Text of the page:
justholdme-please:

You buy The Fault in Our Stars but you don’t read it. It’s a metaphor, see: you put the killing thing right in your shelf, but you don’t give it the power to do its killing.

darrensafromoved:

Favorite Moments From StarKid Musicals 

A Very Potter Musical “I was actually just waiting for the right time to ask somebody. And I think that time is about now. So, if you have something to say just… get it out.”

Prince George’s First Royal Tour

what-the-fuck-is-wrong-with-kise:

dangerhamster:

Rubeus Remus Potter. You were named after the only two people at Hogwarts who seemed to give shit about me, because come on who else would I name you after? A verbally abusive dickbag who was in love with my mum and gave me shit all my life and someone who convinced a bunch of children that they needed to be soldiers? What kind of awful aspirations would that make you end up having? Come on son I’m not an idiot…

#bless this post

christianborle:

the Rent soundtrack ranges from “punk rock” to “drowning in tears” in a matter of seconds

avolating:

youthfawn:

luckybambina:

teafolly:

tfios-changed-my-life:

So this little cigarette right here has sparked a whole new brand of TFiOS hate, much of which is coming from people who claimed to love the book. 
Many people are now pointing out how “pretentious” Augustus is, and I can’t help but think, You’re only just now realizing this. He was written to be a seemingly pretentious and arrogant person. The acknowledgement of this is actually highly important because, without it, the book loses the message that a hero’s journey is that of strength to weakness. 
Augustus Waters has big dreams for himself. He wants to be known and remembered; he wants to be a hero; he wants to be seen as perfect. But there’s already something standing in his way… He has a disability, and society tells him that a person cannot be both perfect and disabled. So what does he do? He creates a persona for himself. He tries to appear older and wiser than he is. But the pretentious side of him is NOT who he truly is. It’s all an act. (This is evident in the fact that he often uses words in the wrong context.)
And when his cancer returns, we begin to see his mask cracking. The true Augustus begins to bleed through… Hazel even takes notice of this from time to time. And by the time we get to the gas station scene, Augustus is no longer the picture of perfection he was when we met him. The play has been canceled. The actor must reveal himself. And he’s revealed to be a weak, defenseless boy, succumbing to the cancer that is made of him.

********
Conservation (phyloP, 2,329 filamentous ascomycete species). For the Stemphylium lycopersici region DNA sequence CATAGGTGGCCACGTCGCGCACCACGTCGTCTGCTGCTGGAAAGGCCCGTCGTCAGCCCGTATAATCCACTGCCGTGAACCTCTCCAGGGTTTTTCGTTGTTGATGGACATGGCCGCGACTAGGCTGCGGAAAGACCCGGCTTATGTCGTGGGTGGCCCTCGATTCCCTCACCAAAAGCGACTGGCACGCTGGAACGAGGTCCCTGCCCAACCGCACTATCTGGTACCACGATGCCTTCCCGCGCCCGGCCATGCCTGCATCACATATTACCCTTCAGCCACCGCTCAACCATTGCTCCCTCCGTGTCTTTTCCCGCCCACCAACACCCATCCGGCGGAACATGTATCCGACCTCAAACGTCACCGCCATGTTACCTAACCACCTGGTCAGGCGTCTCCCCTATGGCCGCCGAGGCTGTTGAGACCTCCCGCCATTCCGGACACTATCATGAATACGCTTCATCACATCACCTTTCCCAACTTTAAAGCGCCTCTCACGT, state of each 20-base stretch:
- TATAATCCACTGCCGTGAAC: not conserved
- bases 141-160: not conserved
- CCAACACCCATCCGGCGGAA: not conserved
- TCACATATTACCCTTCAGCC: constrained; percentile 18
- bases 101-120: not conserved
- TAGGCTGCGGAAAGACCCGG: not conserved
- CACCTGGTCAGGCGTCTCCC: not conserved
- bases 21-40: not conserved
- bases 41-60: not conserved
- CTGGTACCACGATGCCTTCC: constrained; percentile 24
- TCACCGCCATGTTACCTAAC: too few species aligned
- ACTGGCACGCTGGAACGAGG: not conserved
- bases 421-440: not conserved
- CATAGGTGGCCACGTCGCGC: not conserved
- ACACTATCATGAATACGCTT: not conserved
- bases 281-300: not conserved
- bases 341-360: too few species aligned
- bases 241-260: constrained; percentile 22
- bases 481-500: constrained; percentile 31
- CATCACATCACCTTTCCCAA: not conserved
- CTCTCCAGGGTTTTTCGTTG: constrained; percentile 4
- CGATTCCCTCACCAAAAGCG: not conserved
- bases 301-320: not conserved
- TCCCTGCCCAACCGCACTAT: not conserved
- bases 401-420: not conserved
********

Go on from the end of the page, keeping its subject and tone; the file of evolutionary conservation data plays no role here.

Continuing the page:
THE PRETENTIOUSNESS IS INTENTIONAL. It stands to show Augustus’s journey from flawless to flawed, from strong to weak. It’s the key to understanding that Augustus was the hero he always wanted to be, even if he didn’t realized it. 

Bless you

THANK YOU

PREACH IT 

u analysed that better than an English teacher ever would, well done u

avolating:

youthfawn:

luckybambina:

teafolly:

tfios-changed-my-life:

So this little cigarette right here has sparked a whole new brand of TFiOS hate, much of which is coming from people who claimed to love the book. 

Many people are now pointing out how “pretentious” Augustus is, and I can’t help but think, You’re only just now realizing this. He was written to be a seemingly pretentious and arrogant person. The acknowledgement of this is actually highly important because, without it, the book loses the message that a hero’s journey is that of strength to weakness

Augustus Waters has big dreams for himself. He wants to be known and remembered; he wants to be a hero; he wants to be seen as perfect. But there’s already something standing in his way… He has a disability, and society tells him that a person cannot be both perfect and disabled. So what does he do? He creates a persona for himself. He tries to appear older and wiser than he is. But the pretentious side of him is NOT who he truly is. It’s all an act. (This is evident in the fact that he often uses words in the wrong context.)

And when his cancer returns, we begin to see his mask cracking. The true Augustus begins to bleed through… Hazel even takes notice of this from time to time. And by the time we get to the gas station scene, Augustus is no longer the picture of perfection he was when we met him. The play has been canceled. The actor must reveal himself. And he’s revealed to be a weak, defenseless boy, succumbing to the cancer that is made of him. 

THE PRETENTIOUSNESS IS INTENTIONAL. It stands to show Augustus’s journey from flawless to flawed, from strong to weak. It’s the key to understanding that Augustus was the hero he always wanted to be, even if he didn’t realized it.

Bless you

THANK YOU

PREACH IT 

u analysed that better than an English teacher ever would, well done u

legfruit:

tips for future college kids!!

- i dont have any
- none of us know what we’re doing
- make rich friends

bootycap:

who do i contact at marvel to get my life back

psiioniic:

lifes too short to pretend to hate pop music

packlyfe:

Here’s the key difference between RTD and Moffat:

RTD’s plotlines were complex, yet fairly easy to follow and understand. When the Doctor figured it out, you were right there with him and it made you feel brilliant.

Moffat’s plotlines are full of pointless twists that are literally there so he can go ‘haha you didn’t see that coming I fooled you!’ By the fifth time that happens, it’s not cool anymore and you just feel stupid.

—Anthony Mackie, on whether Marvel could keep him being in AVENGERS 2 secret (x)

inkerdoodle:

excuse me favorite character did i give you permission to die

feuilys:

i wonder why when women write teen novels they’re categorized as chicklit yet when jgreen writes teen novels hes a nyt best selling author and praised as understanding the tru nature of teens nvm i know why